Scheme 1. Pathways to induce non-enzymatic post-translational modifications mediated by glucose in proteins.
Figure 1. Effect of H2O2 and Cu2+ in the generation of the major chromophore arising from glucose degradation. Glucose (5 mM) was incubated during 10, 20 and 30 days at pH 7.4, 37 °C with different concentrations of Cu2+ or H2O2. Panels (A,B) show absorption spectra of incubated samples; Panels (C,D) show the absorbance determined at 365 nm, changing the concentration of Cu2+ or H2O2; Panels (E,F) show the area under the curve analysis, integrating the absorbance at 365 nm by each concentration along incubation time. Error bars indicate the standard deviation of the mean.
Figure 2. Effect of glyoxal and methylglyoxal in the generation of the major chromophore arising from glucose degradation. Glucose 5 mM was incubated during 10, 20 and 30 days at pH 7.4, 37 °C with glyoxal (5 mM) or methylglyoxal (5 mM). Panels (A,B) show absorption spectra of incubated samples during 10, 20 and 30 days of incubation at pH 7.4 and 37 °C.
Figure 3. Effect of mixtures: glucose (5 mM)/Cu2+ (5 μM), glucose (5mM)/H2O2 (0.5 mM), glucose (5 mM)/Cu2+ (5 μM)/H2O2 (0.5 mM), glucose (5 mM)/Cu2+ (5 μM)/glyoxal (0.5 mM) and glucose (5 mM)/Cu2+ (5 μM)/methylglyoxal (5 mM) in the generation of the major chromophore arising from glucose degradation. Incubations were performed during 10, 20 and 30 days at pH 7.4 and 37 °C. Error bars indicate the standard deviation of the mean.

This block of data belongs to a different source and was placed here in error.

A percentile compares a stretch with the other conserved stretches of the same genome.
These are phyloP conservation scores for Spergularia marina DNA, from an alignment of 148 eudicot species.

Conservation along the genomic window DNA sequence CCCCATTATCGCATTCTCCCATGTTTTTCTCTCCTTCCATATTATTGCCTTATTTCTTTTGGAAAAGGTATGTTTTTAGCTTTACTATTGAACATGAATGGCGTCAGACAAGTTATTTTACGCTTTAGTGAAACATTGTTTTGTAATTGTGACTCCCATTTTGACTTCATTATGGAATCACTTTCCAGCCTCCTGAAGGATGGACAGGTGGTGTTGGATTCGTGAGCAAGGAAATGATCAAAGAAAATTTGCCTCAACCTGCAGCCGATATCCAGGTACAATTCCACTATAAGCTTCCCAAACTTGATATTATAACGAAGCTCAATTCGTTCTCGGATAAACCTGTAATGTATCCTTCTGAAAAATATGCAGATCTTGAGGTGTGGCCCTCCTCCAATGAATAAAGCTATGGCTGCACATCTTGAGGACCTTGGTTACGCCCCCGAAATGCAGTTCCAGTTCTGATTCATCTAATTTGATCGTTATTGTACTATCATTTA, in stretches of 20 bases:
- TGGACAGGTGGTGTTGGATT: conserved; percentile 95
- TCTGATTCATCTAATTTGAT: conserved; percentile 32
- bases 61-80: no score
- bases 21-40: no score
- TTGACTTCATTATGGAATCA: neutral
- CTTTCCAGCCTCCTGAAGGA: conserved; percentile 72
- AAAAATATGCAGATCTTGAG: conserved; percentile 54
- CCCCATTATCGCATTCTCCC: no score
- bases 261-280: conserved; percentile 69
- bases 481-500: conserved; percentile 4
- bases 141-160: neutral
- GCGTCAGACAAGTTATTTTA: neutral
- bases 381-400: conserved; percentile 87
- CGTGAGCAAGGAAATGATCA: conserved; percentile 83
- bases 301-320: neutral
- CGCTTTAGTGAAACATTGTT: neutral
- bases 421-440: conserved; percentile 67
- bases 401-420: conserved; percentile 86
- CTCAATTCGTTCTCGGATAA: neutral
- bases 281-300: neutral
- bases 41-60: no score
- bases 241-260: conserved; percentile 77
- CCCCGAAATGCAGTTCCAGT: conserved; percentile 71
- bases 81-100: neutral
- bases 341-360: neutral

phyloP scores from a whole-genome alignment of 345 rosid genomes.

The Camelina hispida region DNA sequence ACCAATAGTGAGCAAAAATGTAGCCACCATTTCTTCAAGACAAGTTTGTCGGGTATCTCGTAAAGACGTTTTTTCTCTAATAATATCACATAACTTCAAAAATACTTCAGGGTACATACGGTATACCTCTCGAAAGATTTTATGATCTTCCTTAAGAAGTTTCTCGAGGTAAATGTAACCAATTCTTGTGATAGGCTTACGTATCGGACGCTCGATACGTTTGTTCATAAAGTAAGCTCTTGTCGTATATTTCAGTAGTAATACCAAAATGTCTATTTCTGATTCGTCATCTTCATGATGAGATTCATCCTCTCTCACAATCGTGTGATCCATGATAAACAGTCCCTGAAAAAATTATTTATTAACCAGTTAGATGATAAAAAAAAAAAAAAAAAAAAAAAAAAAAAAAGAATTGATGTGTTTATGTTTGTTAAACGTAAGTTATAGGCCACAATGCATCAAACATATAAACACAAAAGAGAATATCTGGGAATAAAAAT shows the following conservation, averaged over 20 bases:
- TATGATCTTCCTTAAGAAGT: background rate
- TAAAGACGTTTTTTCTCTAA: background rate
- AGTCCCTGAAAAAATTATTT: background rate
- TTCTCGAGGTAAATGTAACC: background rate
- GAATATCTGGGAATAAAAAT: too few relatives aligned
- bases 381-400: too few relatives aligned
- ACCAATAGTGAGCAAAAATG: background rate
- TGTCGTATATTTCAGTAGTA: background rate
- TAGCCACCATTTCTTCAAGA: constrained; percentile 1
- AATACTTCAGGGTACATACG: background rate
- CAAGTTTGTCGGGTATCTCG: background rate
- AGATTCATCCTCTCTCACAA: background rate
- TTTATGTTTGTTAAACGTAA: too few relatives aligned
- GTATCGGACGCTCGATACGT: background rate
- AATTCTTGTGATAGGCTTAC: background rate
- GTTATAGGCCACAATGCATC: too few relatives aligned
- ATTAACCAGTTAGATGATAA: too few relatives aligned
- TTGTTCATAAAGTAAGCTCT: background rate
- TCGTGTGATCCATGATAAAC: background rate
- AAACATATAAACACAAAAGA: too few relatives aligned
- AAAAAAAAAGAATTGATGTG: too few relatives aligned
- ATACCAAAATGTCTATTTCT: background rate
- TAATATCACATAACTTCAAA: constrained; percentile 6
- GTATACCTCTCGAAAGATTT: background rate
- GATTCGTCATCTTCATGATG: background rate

Figure 4. FT-IR spectra of glucose and enriched fractions of the glucose derived chromophore (GDC) purified three and four times consecutively by means of Sephadex LH-20.
Figure 5. 13C-NMR spectrum of the fraction showing the chromophore in UV/vis. While neither aromatic C nor conjugated double bonds are detected, the spectrum showed the oxidation product of glucose.
Figure 6. Changes in the absorption at 365 nm of enriched fractions of the major chromophore arising from glucose degradation (1.3 mg/mL) with pH.
Figure 7. Relationship between the major chromophore arising from glucose degradation and markers of oxidative stress during eye lens protein glycation by glucose. Bovine eye lens proteins (10 mg/mL) were incubated during 10, 20 and 30 days in sterile conditions with glucose 30 mM and Cu2+ 5 µM. Panel (A) shows the correlation between the absorbance at 365 nm and the incubation time; Panel (B) shows the change in the absorbance at 365 nm for samples protein/glucose/Cu2+, previously deproteinized with carboxymethyl lysine levels and hydrogen peroxide. Symbols (□) indicate the ratio between the areas obtained from densitometric analysis of Western blots detecting carboxymethyl-lysine and the area obtained by means of blue coomassie staining. (●) Indicate the hydrogen peroxide concentration generated in the mixture quantified by means of the FOX method.
© 2017 by the authors. Licensee MDPI, Basel, Switzerland. This article is an open access article distributed under the terms and conditions of the Creative Commons Attribution (CC BY) license (http://creativecommons.org/licenses/by/4.0/).